Email is a tool that evolved with the internet and is ubiquitous in today’s workplace. After working in several offices with people of different generations I’ve noticed that email use and understanding of how others use email varies widely, and can be a significant source of stress. To try to alleviate some of this stress I recently created a guide called How to: Get the Most Out of Your Email.
As someone under the age of 30, I have been using email since I was a teenager, and I receive a large volume of email related to lots of projects I’m involved in. As a result, I usually check email throughout the day. I rarely read it carefully though, and I focus on getting the gist of the messages in my inbox rather than use it for nuanced communication. If my inbox was a newspaper I would be a chronic reader of headlines only, and rarely would read any article in its entirety.
I’ve noticed that people who started using email a little in their lives use it quite differently.They often take more time in reading and composing their messages, a practice I could probably benefit from incorporating. Other practices, such as using “reply all” without discretion, changing the subject line in the middle of a message thread, or continuing to use older email clients like Yahoo, Hotmail, or the dreaded AOL, make me cringe. To me, these practices are clear indicators of a lack of comfort and proficiency with technology. Yet I don’t think people who use email with these habits realize what they are revealing with them.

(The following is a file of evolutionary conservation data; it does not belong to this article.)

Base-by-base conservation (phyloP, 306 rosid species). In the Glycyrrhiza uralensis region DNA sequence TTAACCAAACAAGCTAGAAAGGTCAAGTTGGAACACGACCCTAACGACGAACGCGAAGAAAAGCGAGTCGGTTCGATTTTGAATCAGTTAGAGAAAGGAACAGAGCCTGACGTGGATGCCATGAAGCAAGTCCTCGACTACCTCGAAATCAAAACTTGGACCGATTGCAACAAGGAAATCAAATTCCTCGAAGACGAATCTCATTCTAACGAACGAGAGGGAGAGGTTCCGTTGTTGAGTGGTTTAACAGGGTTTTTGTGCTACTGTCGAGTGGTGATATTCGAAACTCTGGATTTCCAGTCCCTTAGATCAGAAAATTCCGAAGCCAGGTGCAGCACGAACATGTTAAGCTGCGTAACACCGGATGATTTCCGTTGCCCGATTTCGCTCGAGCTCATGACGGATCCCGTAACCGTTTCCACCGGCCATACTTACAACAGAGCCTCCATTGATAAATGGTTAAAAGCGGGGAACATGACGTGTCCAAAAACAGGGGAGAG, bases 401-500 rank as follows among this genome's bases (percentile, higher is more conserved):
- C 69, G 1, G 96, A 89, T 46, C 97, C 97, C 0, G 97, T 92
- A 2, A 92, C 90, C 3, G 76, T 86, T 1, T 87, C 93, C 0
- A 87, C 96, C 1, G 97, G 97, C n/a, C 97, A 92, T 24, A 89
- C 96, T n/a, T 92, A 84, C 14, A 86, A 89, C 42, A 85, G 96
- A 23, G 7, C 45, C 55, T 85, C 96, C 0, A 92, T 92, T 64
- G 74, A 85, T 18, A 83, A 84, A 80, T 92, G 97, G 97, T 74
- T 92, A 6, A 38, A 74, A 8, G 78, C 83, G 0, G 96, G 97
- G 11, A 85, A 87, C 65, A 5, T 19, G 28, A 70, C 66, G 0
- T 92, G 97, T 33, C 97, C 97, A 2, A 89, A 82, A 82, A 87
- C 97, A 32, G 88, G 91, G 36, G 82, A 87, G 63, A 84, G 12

Of course there is a wide range of habits and familiarity with email, which also makes it hard to discuss these practices and give clear explanations as to why some are considered less professional. In the context of courteous social interactions I think these behaviors are similar to mispronouncing a word in public (like paradigm, for example). When this happens, the pronouncer automatically seems a little less knowledgeable, but no matter how wrong they are, it is really hard to correct the error politely without seeming like a know-it-all.
Although there isn’t a definitive authority on email use, there is culture of use that has developed along with the internet which I am familiar and comfortable with. I drew on this culture as I understand it to create the guide. I imagine that other customs and manners, like those involved in a tea ceremony, evolved in a similar way among groups that became more familiar with the reasoning behind the practices. I hope this guide helps people use email efficiently and prevents anyone from unintentionally seeming less adept with technology in a professional setting. Comments or suggestions are welcome.